ELYSA GARDNER of USA TODAY: "Dignity is the word that comes to mind in describing Redgrave's performance and Didion's script." & "Didion's chronicle of suffering and survival may be more dramatic for theatergoers who don't already know its outcome. However horrific the events she endured and however cruel their timing, there are few elements of mystery or, in truth, revelation in their retelling."
JACQUES LE SOURD of THE JOURNAL NEWS " Didion is making a major contribution to our discussion of death with this play. Indeed, if you see only one play this spring, make it 'The Year of Magical Thinking.' You won't cry. But you will be moved, and possibly changed by the experience."
LINDA WINER of NEWSDAY: "90 minutes of spellbinding theater."
ERIC GRODE of the NEW YORK SUN: "Doing complete justice to the book in any other medium...would require almost superhuman abilities. It would require the intellectual discipline of a Joan Didion, the theatrical savvy of a David Hare, and the near-limitless emotional and cerebral resources of a Vanessa Redgrave. And yet, even with these potent ingredients in place, the stage incarnation frequently brushes up against but rarely surpasses the book's austere majesty. Coming even this close makes "The Year of Magical Thinking" an absorbing and memorable experience. But memorable is not the same thing as unforgettable."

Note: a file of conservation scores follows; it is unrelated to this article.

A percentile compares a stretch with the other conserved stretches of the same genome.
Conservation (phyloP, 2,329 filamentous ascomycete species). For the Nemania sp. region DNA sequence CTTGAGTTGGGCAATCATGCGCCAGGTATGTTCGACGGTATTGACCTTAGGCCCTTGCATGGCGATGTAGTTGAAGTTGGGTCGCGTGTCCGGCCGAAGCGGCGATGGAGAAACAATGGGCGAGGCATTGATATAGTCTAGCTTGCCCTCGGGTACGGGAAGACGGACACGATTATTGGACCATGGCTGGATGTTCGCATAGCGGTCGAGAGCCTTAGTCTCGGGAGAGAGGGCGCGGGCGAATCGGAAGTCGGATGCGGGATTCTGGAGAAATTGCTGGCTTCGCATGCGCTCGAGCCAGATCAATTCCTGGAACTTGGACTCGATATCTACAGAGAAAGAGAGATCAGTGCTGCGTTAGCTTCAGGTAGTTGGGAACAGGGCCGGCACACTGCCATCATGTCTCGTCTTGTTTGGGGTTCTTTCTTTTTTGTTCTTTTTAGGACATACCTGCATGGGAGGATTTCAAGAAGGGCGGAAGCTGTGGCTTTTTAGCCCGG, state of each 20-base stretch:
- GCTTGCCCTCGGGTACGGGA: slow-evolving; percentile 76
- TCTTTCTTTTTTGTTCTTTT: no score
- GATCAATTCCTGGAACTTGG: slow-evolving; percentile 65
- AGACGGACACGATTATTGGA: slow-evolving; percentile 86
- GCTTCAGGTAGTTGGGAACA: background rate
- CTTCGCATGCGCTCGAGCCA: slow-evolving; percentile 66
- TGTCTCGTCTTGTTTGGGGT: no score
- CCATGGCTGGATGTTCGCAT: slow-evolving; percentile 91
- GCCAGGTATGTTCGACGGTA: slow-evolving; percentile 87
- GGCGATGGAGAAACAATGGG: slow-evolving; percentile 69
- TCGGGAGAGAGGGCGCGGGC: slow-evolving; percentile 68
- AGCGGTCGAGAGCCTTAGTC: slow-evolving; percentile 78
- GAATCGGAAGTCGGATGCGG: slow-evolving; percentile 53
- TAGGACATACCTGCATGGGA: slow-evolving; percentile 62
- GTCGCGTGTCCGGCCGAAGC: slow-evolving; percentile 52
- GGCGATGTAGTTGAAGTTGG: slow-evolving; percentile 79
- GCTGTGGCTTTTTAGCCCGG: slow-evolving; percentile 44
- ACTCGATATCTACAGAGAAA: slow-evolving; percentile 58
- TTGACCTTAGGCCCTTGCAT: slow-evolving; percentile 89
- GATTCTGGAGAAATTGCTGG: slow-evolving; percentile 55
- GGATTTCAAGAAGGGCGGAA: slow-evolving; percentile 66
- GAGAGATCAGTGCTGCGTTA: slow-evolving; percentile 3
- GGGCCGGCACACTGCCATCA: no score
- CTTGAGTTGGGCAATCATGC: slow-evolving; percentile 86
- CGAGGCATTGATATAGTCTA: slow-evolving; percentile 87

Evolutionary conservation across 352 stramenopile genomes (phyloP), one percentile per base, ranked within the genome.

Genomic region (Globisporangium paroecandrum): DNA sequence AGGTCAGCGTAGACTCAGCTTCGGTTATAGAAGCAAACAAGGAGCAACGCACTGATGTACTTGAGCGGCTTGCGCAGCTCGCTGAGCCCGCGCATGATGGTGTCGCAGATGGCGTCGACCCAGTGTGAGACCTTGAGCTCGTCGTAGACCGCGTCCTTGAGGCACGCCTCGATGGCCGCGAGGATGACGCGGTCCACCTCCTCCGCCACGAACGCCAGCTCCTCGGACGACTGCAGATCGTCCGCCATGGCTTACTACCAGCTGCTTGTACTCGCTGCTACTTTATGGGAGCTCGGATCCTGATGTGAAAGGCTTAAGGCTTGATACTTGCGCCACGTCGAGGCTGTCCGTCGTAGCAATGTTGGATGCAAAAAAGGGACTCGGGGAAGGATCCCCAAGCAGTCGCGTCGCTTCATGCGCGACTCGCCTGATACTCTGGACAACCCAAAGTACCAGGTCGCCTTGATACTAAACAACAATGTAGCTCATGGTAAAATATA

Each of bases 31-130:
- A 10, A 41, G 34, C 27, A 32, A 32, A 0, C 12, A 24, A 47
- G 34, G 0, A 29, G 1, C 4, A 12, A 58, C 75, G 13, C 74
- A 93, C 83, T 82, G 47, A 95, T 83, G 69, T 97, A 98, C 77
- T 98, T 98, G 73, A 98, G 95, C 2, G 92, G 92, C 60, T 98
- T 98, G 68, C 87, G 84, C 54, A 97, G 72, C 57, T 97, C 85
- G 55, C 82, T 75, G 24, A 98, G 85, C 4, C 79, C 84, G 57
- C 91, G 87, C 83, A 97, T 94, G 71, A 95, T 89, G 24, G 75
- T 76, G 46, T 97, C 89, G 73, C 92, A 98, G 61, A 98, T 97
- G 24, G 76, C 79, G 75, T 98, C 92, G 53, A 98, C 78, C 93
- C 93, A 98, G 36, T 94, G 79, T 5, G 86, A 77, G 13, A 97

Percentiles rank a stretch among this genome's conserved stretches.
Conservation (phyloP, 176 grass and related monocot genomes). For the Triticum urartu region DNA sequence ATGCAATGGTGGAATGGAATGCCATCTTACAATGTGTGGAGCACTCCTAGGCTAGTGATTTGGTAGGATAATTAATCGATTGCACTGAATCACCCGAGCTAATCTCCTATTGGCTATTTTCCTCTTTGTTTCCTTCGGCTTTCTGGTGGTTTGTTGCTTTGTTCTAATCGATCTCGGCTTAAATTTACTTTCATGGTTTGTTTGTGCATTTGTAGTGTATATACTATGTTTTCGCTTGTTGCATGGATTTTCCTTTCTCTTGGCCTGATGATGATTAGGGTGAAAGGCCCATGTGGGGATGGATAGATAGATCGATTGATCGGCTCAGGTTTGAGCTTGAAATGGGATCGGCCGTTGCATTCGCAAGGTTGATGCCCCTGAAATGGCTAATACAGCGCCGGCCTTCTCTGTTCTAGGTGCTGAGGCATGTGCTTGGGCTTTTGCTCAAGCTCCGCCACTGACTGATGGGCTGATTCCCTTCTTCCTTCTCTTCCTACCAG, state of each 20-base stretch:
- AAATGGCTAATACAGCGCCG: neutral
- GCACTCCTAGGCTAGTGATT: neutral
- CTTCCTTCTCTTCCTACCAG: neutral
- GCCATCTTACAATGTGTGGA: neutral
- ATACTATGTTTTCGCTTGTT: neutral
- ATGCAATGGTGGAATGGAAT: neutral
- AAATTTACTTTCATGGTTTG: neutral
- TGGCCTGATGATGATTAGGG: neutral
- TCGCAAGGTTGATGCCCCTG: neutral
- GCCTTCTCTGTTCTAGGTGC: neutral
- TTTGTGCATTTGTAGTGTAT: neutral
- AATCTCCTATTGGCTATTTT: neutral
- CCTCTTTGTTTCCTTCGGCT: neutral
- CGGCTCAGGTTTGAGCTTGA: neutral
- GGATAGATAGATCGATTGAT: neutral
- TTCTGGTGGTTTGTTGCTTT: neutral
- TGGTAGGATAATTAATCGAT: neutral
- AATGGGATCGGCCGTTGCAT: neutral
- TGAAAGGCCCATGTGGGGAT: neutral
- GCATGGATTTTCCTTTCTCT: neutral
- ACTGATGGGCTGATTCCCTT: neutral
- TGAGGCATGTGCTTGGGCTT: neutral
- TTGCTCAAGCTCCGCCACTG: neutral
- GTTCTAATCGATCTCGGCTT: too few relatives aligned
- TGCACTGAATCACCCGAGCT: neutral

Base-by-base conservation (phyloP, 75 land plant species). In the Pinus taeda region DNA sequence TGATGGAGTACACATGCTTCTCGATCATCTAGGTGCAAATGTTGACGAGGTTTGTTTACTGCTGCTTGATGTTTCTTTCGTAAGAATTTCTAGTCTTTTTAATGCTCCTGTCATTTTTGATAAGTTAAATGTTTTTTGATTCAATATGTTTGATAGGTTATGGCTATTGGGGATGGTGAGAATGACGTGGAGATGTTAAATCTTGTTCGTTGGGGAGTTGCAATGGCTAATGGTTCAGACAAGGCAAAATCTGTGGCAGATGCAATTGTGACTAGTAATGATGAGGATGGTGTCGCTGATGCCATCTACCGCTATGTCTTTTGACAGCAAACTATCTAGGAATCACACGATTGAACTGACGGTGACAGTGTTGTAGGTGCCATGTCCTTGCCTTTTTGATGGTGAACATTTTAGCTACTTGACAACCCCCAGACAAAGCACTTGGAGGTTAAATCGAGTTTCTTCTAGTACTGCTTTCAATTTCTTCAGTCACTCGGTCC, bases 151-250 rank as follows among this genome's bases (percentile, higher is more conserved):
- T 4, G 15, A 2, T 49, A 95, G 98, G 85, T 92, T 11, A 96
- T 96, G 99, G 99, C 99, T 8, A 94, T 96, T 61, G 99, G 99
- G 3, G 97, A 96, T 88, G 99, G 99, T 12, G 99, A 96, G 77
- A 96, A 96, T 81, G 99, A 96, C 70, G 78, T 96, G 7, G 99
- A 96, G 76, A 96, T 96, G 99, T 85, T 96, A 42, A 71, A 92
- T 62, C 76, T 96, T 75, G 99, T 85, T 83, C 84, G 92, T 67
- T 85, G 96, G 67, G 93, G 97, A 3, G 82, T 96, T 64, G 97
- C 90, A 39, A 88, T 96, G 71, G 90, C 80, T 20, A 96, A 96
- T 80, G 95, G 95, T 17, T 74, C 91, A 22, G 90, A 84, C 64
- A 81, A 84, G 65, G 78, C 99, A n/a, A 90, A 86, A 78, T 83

JOHN SIMON of BLOOMBERG: "Didion's 90-minute intermissionless itemization of oh- so-literary epiphanies, as recited and enacted by Vanessa Redgrave, leaves me as stone-cold as the dead."
MICHAEL KUCHWARA of ASSOCIATED PRESS: "Didion is an impeccable observer, and when her insights and descriptions are delivered by an actress as accomplished as Vanessa Redgrave, you know the evening will achieve moments of eloquence."
PETER MARKS of the WASHINGTON POST: "Stately, tasteful and solemn, 'The Year of Magical Thinking' arrives on Broadway steeped in good breeding -- and devoid of anything to stir the blood."
DAVID ROONEY of VARIETY: "Adapting the book for the stage, Didion has filleted the text into a spare but compelling solo piece. Whether or not it's a play is difficult to judge in David Hare's audaciously austere production, given how inextricably linked the work is to Vanessa Redgrave's riveting interpretation. But regardless of how it's classified, this is unmissable theater."
External links to full reviews from newspapers